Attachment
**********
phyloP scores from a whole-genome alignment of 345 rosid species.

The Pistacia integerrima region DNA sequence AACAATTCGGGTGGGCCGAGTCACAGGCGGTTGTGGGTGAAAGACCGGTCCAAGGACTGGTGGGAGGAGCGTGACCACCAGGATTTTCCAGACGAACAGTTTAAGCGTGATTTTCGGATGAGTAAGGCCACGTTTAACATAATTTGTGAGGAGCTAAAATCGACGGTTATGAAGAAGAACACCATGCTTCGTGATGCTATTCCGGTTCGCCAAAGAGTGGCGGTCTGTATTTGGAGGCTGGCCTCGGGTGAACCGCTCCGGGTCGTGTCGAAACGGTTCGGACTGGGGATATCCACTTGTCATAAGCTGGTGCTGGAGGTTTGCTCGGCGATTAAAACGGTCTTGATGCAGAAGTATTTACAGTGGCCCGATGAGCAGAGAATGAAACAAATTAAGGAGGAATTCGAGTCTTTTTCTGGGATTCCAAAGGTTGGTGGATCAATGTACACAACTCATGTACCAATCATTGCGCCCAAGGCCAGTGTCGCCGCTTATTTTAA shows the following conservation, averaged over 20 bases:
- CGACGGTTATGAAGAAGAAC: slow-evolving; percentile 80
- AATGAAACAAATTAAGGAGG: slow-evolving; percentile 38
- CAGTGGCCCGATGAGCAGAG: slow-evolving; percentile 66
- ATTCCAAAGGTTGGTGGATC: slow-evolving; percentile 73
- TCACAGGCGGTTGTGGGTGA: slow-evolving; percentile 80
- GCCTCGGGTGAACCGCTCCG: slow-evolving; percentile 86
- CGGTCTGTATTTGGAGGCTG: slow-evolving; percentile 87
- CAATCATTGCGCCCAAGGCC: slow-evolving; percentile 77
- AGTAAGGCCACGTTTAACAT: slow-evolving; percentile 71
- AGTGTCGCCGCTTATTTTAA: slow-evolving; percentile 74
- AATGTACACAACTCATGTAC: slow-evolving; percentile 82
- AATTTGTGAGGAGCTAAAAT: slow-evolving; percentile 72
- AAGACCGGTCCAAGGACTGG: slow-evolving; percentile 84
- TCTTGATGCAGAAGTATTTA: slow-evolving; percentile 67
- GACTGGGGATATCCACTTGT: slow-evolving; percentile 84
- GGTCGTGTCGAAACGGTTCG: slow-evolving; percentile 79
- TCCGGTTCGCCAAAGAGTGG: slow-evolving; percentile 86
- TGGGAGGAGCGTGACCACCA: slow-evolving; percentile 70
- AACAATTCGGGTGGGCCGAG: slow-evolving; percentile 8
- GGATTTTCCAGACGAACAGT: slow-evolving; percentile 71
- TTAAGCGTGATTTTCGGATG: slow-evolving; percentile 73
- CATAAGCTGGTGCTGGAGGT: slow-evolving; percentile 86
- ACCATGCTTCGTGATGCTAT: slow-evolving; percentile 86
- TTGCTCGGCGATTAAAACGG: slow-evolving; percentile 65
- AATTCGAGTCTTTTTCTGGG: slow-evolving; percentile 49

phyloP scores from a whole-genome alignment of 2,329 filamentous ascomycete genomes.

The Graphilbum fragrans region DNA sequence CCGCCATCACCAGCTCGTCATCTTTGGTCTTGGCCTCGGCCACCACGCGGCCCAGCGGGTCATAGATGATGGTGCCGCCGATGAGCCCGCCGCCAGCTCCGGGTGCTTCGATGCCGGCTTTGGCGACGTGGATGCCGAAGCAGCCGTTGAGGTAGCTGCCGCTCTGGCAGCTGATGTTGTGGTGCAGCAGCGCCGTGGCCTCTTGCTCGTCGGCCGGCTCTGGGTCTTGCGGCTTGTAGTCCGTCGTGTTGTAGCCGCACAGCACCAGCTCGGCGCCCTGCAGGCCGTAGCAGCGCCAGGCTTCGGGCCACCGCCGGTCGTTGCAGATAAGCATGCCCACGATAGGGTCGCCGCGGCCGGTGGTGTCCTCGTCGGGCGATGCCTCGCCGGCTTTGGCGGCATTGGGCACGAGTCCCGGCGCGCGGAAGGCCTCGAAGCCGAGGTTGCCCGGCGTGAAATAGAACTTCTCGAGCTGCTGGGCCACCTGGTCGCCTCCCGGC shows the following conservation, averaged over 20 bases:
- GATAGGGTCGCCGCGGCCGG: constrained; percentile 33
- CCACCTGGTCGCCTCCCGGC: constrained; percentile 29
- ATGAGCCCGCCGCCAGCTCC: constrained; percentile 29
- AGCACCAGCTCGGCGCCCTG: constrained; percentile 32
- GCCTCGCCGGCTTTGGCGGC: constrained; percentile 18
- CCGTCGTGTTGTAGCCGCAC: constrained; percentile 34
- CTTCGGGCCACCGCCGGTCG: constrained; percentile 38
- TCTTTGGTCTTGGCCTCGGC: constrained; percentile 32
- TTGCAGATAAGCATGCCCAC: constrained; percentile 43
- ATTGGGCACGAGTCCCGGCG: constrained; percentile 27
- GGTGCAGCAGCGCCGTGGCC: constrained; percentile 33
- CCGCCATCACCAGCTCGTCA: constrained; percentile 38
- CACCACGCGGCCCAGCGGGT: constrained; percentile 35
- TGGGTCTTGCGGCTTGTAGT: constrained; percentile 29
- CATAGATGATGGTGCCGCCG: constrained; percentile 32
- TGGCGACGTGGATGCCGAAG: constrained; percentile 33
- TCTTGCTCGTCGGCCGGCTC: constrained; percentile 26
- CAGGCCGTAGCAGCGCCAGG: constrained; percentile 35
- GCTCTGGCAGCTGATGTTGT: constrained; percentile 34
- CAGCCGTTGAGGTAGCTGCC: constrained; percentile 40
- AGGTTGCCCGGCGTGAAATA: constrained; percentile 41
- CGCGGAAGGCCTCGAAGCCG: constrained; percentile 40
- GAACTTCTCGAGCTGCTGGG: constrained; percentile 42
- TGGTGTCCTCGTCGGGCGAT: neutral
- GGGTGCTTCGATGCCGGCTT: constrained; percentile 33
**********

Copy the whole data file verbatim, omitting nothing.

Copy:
phyloP scores from a whole-genome alignment of 345 rosid species.

The Pistacia integerrima region DNA sequence AACAATTCGGGTGGGCCGAGTCACAGGCGGTTGTGGGTGAAAGACCGGTCCAAGGACTGGTGGGAGGAGCGTGACCACCAGGATTTTCCAGACGAACAGTTTAAGCGTGATTTTCGGATGAGTAAGGCCACGTTTAACATAATTTGTGAGGAGCTAAAATCGACGGTTATGAAGAAGAACACCATGCTTCGTGATGCTATTCCGGTTCGCCAAAGAGTGGCGGTCTGTATTTGGAGGCTGGCCTCGGGTGAACCGCTCCGGGTCGTGTCGAAACGGTTCGGACTGGGGATATCCACTTGTCATAAGCTGGTGCTGGAGGTTTGCTCGGCGATTAAAACGGTCTTGATGCAGAAGTATTTACAGTGGCCCGATGAGCAGAGAATGAAACAAATTAAGGAGGAATTCGAGTCTTTTTCTGGGATTCCAAAGGTTGGTGGATCAATGTACACAACTCATGTACCAATCATTGCGCCCAAGGCCAGTGTCGCCGCTTATTTTAA shows the following conservation, averaged over 20 bases:
- CGACGGTTATGAAGAAGAAC: slow-evolving; percentile 80
- AATGAAACAAATTAAGGAGG: slow-evolving; percentile 38
- CAGTGGCCCGATGAGCAGAG: slow-evolving; percentile 66
- ATTCCAAAGGTTGGTGGATC: slow-evolving; percentile 73
- TCACAGGCGGTTGTGGGTGA: slow-evolving; percentile 80
- GCCTCGGGTGAACCGCTCCG: slow-evolving; percentile 86
- CGGTCTGTATTTGGAGGCTG: slow-evolving; percentile 87
- CAATCATTGCGCCCAAGGCC: slow-evolving; percentile 77
- AGTAAGGCCACGTTTAACAT: slow-evolving; percentile 71
- AGTGTCGCCGCTTATTTTAA: slow-evolving; percentile 74
- AATGTACACAACTCATGTAC: slow-evolving; percentile 82
- AATTTGTGAGGAGCTAAAAT: slow-evolving; percentile 72
- AAGACCGGTCCAAGGACTGG: slow-evolving; percentile 84
- TCTTGATGCAGAAGTATTTA: slow-evolving; percentile 67
- GACTGGGGATATCCACTTGT: slow-evolving; percentile 84
- GGTCGTGTCGAAACGGTTCG: slow-evolving; percentile 79
- TCCGGTTCGCCAAAGAGTGG: slow-evolving; percentile 86
- TGGGAGGAGCGTGACCACCA: slow-evolving; percentile 70
- AACAATTCGGGTGGGCCGAG: slow-evolving; percentile 8
- GGATTTTCCAGACGAACAGT: slow-evolving; percentile 71
- TTAAGCGTGATTTTCGGATG: slow-evolving; percentile 73
- CATAAGCTGGTGCTGGAGGT: slow-evolving; percentile 86
- ACCATGCTTCGTGATGCTAT: slow-evolving; percentile 86
- TTGCTCGGCGATTAAAACGG: slow-evolving; percentile 65
- AATTCGAGTCTTTTTCTGGG: slow-evolving; percentile 49

phyloP scores from a whole-genome alignment of 2,329 filamentous ascomycete genomes.

The Graphilbum fragrans region DNA sequence CCGCCATCACCAGCTCGTCATCTTTGGTCTTGGCCTCGGCCACCACGCGGCCCAGCGGGTCATAGATGATGGTGCCGCCGATGAGCCCGCCGCCAGCTCCGGGTGCTTCGATGCCGGCTTTGGCGACGTGGATGCCGAAGCAGCCGTTGAGGTAGCTGCCGCTCTGGCAGCTGATGTTGTGGTGCAGCAGCGCCGTGGCCTCTTGCTCGTCGGCCGGCTCTGGGTCTTGCGGCTTGTAGTCCGTCGTGTTGTAGCCGCACAGCACCAGCTCGGCGCCCTGCAGGCCGTAGCAGCGCCAGGCTTCGGGCCACCGCCGGTCGTTGCAGATAAGCATGCCCACGATAGGGTCGCCGCGGCCGGTGGTGTCCTCGTCGGGCGATGCCTCGCCGGCTTTGGCGGCATTGGGCACGAGTCCCGGCGCGCGGAAGGCCTCGAAGCCGAGGTTGCCCGGCGTGAAATAGAACTTCTCGAGCTGCTGGGCCACCTGGTCGCCTCCCGGC shows the following conservation, averaged over 20 bases:
- GATAGGGTCGCCGCGGCCGG: constrained; percentile 33
- CCACCTGGTCGCCTCCCGGC: constrained; percentile 29
- ATGAGCCCGCCGCCAGCTCC: constrained; percentile 29
- AGCACCAGCTCGGCGCCCTG: constrained; percentile 32
- GCCTCGCCGGCTTTGGCGGC: constrained; percentile 18
- CCGTCGTGTTGTAGCCGCAC: constrained; percentile 34
- CTTCGGGCCACCGCCGGTCG: constrained; percentile 38
- TCTTTGGTCTTGGCCTCGGC: constrained; percentile 32
- TTGCAGATAAGCATGCCCAC: constrained; percentile 43
- ATTGGGCACGAGTCCCGGCG: constrained; percentile 27
- GGTGCAGCAGCGCCGTGGCC: constrained; percentile 33
- CCGCCATCACCAGCTCGTCA: constrained; percentile 38
- CACCACGCGGCCCAGCGGGT: constrained; percentile 35
- TGGGTCTTGCGGCTTGTAGT: constrained; percentile 29
- CATAGATGATGGTGCCGCCG: constrained; percentile 32
- TGGCGACGTGGATGCCGAAG: constrained; percentile 33
- TCTTGCTCGTCGGCCGGCTC: constrained; percentile 26
- CAGGCCGTAGCAGCGCCAGG: constrained; percentile 35
- GCTCTGGCAGCTGATGTTGT: constrained; percentile 34
- CAGCCGTTGAGGTAGCTGCC: constrained; percentile 40
- AGGTTGCCCGGCGTGAAATA: constrained; percentile 41
- CGCGGAAGGCCTCGAAGCCG: constrained; percentile 40
- GAACTTCTCGAGCTGCTGGG: constrained; percentile 42
- TGGTGTCCTCGTCGGGCGAT: neutral
- GGGTGCTTCGATGCCGGCTT: constrained; percentile 33